When it comes to certain challenges that you may or may not face during the latter portion of your life, you may adopt the attitude that you will just hope for the best. You’re certainly free to do this, but if you stick your head in the sand you may find yourself totally unprepared for certain eventualities. Nobody wants to be placed in a difficult situation, but if you are prepared in advance at least you mitigate the potential negative consequences.
Something to think about along these lines would be the possibility of mental incapacity. Believe it or not, statistics indicate that approximately half of the people who reach the age of 85 are afflicted with some form of dementia. Dementia can make it impossible for its victims to render sound personal, financial, and medical decisions.
Should you think that it is unlikely that you will live to this advanced age, you may want to consider the fact that at the present time the average lifespan is nearly 79 years, and the segment of the population that is at least 85 years of age is growing faster than any other.
If you were to become unable to make sound decisions without having made any advance preparations interested parties could petition the court to name a guardian to act in your behalf and you could become a ward of the state. This can be avoided through the execution of legal instruments called durable powers of attorney.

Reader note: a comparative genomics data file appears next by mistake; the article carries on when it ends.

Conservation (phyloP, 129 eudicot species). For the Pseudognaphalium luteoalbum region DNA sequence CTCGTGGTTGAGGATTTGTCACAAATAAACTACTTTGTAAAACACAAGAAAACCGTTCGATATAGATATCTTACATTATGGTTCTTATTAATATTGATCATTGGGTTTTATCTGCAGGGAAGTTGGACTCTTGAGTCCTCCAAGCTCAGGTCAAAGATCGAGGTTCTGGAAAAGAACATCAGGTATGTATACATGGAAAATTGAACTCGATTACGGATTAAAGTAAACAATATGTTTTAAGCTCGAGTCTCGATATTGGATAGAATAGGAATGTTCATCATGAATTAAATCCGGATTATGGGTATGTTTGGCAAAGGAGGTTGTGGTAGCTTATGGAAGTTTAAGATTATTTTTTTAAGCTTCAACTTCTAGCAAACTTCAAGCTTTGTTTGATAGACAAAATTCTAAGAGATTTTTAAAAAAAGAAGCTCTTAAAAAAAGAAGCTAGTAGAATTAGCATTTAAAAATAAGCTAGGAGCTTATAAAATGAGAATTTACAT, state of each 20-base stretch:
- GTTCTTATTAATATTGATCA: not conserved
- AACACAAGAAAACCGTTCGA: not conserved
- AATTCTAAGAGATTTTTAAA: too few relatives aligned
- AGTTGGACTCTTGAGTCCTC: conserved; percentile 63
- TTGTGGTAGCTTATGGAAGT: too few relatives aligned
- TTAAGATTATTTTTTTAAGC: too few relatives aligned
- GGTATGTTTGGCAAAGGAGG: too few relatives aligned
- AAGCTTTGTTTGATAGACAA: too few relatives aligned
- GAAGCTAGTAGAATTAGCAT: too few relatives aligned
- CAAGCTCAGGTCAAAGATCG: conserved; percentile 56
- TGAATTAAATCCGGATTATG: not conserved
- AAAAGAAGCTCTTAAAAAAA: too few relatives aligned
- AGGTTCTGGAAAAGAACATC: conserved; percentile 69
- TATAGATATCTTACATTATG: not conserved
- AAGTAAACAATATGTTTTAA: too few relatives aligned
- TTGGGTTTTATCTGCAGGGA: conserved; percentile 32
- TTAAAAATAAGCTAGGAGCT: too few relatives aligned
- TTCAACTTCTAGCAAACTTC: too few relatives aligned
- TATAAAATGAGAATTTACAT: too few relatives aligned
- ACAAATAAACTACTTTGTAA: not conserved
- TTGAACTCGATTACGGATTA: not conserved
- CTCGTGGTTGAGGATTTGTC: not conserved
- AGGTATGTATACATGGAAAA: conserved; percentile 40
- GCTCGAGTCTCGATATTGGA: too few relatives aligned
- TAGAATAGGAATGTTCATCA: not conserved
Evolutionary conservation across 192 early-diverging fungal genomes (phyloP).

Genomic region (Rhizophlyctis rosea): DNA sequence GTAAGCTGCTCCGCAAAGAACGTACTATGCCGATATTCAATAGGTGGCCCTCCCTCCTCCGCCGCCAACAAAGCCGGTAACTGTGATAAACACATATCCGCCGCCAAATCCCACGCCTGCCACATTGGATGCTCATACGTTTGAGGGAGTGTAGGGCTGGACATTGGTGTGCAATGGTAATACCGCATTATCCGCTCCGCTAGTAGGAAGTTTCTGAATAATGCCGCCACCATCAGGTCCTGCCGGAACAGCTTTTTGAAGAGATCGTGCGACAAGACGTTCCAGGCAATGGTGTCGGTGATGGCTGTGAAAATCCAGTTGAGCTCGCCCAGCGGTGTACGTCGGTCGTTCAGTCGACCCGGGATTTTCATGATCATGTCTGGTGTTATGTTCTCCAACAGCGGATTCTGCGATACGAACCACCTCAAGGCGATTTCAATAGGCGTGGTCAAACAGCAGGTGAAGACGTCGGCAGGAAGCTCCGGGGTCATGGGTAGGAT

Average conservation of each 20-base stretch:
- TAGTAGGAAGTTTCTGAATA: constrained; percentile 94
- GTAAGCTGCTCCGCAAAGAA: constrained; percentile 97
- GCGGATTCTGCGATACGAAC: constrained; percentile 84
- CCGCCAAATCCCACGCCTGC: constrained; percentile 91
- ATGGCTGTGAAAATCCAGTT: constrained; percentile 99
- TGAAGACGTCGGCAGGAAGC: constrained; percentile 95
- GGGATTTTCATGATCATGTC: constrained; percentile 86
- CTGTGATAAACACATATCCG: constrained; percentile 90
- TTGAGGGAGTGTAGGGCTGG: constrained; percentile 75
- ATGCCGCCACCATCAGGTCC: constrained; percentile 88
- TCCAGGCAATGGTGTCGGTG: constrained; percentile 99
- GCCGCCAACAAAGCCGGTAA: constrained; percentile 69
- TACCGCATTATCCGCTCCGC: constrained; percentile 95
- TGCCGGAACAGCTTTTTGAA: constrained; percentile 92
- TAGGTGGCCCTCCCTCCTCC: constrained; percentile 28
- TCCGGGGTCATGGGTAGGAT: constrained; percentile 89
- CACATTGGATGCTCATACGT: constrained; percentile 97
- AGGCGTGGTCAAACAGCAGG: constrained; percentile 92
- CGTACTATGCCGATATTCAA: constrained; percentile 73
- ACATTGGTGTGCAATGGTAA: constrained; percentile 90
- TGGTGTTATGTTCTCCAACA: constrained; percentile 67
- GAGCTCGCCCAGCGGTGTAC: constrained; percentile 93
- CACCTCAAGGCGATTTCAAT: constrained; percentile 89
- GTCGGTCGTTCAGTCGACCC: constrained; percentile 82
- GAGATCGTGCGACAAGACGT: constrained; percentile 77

Standard powers of attorney are no longer in effect in the event of the incapacitation of the grantor. But durable powers of attorney do in fact remain valid should the grantor become incapacitated at some point in time. Some jurisdictions allow for springing durable powers of attorney, and these do not take effect unless the grantor becomes incapacitated.
To learn more about durable powers of attorney and incapacity planning, get in touch with an experienced elder law attorney to arrange for a consultation.
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